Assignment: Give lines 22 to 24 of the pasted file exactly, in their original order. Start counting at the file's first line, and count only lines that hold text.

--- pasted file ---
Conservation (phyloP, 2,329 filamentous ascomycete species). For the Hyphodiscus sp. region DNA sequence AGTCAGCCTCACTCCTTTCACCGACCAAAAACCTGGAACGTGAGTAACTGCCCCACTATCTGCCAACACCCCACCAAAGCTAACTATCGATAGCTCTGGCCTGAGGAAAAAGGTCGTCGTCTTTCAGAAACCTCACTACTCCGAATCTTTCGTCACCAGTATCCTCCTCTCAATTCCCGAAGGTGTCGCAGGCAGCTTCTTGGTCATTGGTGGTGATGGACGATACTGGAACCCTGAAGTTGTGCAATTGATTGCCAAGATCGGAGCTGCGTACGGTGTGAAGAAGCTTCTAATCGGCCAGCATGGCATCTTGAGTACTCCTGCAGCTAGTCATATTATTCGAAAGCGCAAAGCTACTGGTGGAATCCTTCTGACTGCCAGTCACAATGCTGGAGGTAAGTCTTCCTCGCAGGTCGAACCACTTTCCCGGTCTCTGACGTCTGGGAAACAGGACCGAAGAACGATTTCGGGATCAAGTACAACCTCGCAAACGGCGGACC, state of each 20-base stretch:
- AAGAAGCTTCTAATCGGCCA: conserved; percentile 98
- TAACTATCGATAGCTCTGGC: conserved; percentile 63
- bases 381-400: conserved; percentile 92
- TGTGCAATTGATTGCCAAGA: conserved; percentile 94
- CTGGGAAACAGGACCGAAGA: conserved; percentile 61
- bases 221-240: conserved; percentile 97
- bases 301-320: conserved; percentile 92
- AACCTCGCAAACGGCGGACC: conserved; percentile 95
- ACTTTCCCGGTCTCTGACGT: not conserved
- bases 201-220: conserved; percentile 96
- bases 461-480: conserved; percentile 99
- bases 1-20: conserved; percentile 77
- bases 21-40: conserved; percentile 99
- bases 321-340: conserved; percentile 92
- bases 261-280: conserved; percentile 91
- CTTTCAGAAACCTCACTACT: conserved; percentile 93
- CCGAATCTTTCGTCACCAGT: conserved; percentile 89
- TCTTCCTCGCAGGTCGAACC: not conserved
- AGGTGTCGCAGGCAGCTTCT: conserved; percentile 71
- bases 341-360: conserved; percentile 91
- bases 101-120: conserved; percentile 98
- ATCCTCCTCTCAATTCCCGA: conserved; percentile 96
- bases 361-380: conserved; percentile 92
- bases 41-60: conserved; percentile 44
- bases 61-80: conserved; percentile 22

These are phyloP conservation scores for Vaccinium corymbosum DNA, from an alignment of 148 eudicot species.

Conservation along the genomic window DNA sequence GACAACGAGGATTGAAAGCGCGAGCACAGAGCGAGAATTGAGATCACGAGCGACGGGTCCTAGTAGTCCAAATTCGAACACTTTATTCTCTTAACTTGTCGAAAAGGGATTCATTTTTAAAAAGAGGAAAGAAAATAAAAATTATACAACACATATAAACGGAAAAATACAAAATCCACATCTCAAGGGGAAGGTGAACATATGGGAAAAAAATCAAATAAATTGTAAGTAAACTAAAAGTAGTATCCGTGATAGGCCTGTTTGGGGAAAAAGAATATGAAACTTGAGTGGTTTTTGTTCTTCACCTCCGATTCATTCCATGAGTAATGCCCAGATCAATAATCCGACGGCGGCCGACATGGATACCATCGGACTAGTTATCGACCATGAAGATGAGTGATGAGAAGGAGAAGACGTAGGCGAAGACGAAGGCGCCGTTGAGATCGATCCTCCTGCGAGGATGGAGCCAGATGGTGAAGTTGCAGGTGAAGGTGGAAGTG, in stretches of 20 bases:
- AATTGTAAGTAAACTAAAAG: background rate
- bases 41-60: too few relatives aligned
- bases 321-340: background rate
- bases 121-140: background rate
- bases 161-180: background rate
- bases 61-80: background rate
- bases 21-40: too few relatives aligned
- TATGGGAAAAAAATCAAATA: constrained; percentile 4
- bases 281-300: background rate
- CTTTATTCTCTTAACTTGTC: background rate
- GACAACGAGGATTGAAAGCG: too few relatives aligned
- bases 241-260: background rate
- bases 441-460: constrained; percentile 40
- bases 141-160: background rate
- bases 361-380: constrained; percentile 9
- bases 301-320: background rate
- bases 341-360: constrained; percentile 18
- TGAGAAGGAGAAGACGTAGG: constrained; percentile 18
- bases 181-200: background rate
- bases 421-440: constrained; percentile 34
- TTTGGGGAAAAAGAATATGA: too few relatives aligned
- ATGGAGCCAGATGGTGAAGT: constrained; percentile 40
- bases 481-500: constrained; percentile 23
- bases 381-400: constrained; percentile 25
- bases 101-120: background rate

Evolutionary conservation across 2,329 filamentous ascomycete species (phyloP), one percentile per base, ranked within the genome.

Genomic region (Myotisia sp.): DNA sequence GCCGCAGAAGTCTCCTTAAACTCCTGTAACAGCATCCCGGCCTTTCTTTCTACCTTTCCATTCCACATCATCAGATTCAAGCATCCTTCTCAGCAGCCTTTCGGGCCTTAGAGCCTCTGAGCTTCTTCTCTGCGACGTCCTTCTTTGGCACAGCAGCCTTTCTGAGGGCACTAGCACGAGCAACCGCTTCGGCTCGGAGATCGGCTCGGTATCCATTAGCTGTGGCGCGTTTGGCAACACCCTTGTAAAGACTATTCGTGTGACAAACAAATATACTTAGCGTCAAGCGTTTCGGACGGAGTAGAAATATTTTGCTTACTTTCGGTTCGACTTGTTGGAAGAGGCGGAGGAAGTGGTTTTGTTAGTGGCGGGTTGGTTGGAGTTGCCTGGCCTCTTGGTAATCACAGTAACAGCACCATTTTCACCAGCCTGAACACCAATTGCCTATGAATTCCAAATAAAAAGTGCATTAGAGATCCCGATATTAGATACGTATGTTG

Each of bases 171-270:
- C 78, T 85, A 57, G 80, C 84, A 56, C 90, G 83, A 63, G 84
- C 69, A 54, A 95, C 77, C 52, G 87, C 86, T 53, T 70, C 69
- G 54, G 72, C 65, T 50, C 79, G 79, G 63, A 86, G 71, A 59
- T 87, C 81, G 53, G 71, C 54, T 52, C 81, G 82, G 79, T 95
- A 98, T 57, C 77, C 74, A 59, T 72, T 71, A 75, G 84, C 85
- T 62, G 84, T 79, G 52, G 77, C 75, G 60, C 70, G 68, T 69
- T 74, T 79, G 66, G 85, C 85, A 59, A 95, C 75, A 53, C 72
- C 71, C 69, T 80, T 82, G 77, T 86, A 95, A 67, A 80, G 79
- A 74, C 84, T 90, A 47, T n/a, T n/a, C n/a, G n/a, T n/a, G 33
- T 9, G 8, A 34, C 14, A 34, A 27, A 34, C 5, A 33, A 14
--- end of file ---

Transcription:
- bases 101-120: conserved; percentile 98
- ATCCTCCTCTCAATTCCCGA: conserved; percentile 96
- bases 361-380: conserved; percentile 92